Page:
Russia // Analysis
30 march 2016
On March 24, 2016, RIAC together with the EU Delegation in Russia and Moscow’s Embassy to the Netherlands held a seminar on the prospects for relations between Russia and the EU. The high level expert discussion focused on the Five Principles of Russia-EU Relations, adopted in Brussels and met in Moscow with a critical eye. RIAC asked some of the participants to share their insights on the prospects for relations between the EEU and the EU.
27 november 2015
Climate change is high on the global policy agenda. Not only this is a priority area for the UN and its Secretary-General Ban Ki-moon; political, business and religious leaders, including Pope Francis, have joined the plea to take action on slowing down global warming. Despite recent terror attacks in Paris, leaders of more than 120 nations are expected to flock into the French capital in late November for a final act in the multi-year negotiation process on a new UN treaty on climate change.
26 june 2015
I was saddened to learn of the passing of Yevgeny Primakov. I worked very closely with him when he served as Russia’s Foreign Minister and Prime Minister. Yevgeny was a staunch defender of his country’s interests, and he was also a pragmatic diplomat who saw new opportunities for Russia to partner with the West after the end of the Cold War. I considered him a good friend, and I send my condolences to his family and friends. He will be dearly missed.
26 june 2015
Academic studies on the social effects of risk have examined how risk impacts on corporations. The perception of risk spawns behavioral responses, which in turn have secondary impacts on business, including stigmatization, loss of sales, regulatory constraints, litigation and investor flight. This is relevant to Russia because Western perceptions of Russian business are predominantly concerned with risk. Whenever Russian business is discussed in Western media, the reportage is tinctured with fear and threat. Russian business is ascribed with notions of corruption, criminality or dark political intent. Russia is seen as a risk.
18 may 2015
In our column Viewpoint, we present an interview with Alexei Venediktov, Editor-in-Chief of radio station Echo of Moscow, about Internet technologies in radio, the latest Russian trends and combining expertise and journalism.
07 may 2015
On May 9, 2015, Russia will hold celebrations in memory of the 70th anniversary of the Victory in the Second World War (in Europe). Even the youngest veterans are approximately ninety years old now. It seemed reasonable to expect, optimistically, that the change of generations would bring appeasement to the traumas of war, and that the new generation will cherish the peace with renewed efforts. However, the celebration that takes place amid the Ukrainian crisis and the reluctance of many of the world leaders to take part in the traditional Red Square parade in Moscow turns out to be the most controversial one ever.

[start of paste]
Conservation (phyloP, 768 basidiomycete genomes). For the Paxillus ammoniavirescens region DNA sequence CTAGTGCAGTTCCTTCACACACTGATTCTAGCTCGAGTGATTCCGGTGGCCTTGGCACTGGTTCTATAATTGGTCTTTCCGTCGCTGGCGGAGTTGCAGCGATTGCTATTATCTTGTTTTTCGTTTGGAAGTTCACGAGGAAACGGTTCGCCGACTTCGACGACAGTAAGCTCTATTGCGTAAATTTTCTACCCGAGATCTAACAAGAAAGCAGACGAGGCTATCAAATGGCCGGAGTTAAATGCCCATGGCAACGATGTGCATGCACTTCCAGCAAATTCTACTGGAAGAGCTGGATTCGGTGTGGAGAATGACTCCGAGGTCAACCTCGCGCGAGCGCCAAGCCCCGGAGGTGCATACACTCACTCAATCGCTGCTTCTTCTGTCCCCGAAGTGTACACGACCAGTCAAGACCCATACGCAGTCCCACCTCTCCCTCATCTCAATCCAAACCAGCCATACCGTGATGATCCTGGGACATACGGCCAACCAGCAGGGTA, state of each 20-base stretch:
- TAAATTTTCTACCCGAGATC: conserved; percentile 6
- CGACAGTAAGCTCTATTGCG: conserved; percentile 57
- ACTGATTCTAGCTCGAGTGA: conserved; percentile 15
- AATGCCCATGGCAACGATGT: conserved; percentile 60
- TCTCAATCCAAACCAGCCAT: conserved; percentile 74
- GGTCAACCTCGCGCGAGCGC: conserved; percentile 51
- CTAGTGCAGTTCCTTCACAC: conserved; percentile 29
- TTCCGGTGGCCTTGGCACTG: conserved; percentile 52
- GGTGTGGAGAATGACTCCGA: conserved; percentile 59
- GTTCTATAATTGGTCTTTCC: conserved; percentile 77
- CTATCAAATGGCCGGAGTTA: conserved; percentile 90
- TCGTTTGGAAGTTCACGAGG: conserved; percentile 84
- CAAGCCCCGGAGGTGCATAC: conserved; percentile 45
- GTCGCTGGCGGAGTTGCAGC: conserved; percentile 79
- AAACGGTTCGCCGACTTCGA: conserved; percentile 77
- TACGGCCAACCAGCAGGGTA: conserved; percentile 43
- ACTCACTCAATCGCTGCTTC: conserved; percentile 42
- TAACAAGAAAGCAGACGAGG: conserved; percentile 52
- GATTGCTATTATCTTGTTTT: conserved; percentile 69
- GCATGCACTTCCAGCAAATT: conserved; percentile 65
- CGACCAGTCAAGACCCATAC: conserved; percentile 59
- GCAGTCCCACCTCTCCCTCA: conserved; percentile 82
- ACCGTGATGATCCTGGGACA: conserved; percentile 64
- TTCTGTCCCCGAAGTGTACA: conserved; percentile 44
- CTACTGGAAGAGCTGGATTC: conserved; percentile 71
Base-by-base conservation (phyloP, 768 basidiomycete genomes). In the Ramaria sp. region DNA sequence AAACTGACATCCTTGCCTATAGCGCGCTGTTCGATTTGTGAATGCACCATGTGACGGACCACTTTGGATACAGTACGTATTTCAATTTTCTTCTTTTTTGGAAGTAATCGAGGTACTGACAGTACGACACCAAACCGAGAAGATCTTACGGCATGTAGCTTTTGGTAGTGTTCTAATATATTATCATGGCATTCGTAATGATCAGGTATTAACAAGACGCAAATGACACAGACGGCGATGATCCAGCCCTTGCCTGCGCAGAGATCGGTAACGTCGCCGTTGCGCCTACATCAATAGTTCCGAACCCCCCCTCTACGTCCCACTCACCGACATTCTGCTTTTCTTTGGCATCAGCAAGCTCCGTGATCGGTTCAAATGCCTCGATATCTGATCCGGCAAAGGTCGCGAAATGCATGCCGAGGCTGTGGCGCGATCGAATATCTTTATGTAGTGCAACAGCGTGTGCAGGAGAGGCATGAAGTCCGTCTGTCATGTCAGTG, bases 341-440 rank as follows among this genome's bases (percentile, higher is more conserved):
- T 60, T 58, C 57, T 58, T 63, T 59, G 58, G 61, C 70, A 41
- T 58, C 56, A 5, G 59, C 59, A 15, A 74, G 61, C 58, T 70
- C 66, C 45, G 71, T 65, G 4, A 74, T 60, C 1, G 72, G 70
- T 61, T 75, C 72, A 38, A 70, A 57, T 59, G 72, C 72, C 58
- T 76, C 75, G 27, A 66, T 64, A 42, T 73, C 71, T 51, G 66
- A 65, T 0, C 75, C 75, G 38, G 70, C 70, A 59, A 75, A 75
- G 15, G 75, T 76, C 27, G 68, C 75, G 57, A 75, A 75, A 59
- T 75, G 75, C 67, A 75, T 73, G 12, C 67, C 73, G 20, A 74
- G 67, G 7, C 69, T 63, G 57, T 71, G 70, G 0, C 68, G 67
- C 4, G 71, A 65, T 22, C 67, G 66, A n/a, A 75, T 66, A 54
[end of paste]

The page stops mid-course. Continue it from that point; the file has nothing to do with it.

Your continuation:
14 april 2015
Irina Khakamada, one of Russia’s most prominent female liberal politicians, met RIAC website editor Maria Smekalova to share her views on the future of Russian liberalism, offer her scenario for resolving the Ukraine crisis and unveil the secrets behind negotiating successfully with foreigners.
11 march 2015
This Viewpoint column showcases the insights of Valery Fedorov, Director of the Russian Public Opinion Research Center (WCIOM), who spoke with RIAC Web Portal Editor Maria Smekalova about the credibility of polls, Russia’s enemies and the role of the media and social networks in shaping the views of Russians, as well as the latter’s attitudes towards the authorities and international issues.
24 july 2014
Historically, the marine forces have always been politically more essential vis-à-vis other services, approaching in significance to strategic nuclear forces that have emerged only in the modern times. Hence, rearmament and reorganization of the navy is a concern for all major powers including Russia. As for naval aviation, a key navy component, its development may describe military plans of a state in much greater detail than any other process.
21 july 2014
In recent years, the Russian authorities have been referring more and more often to the country’s “thousand-year-old history”. Not only does this formula set a chronological framework, but it also distils the principle of the narrative enunciated by the state leaders, that is, the historical scheme into which concrete events are fitted. This provides the context of the recent decisions aimed at reviving the memory of World War I.
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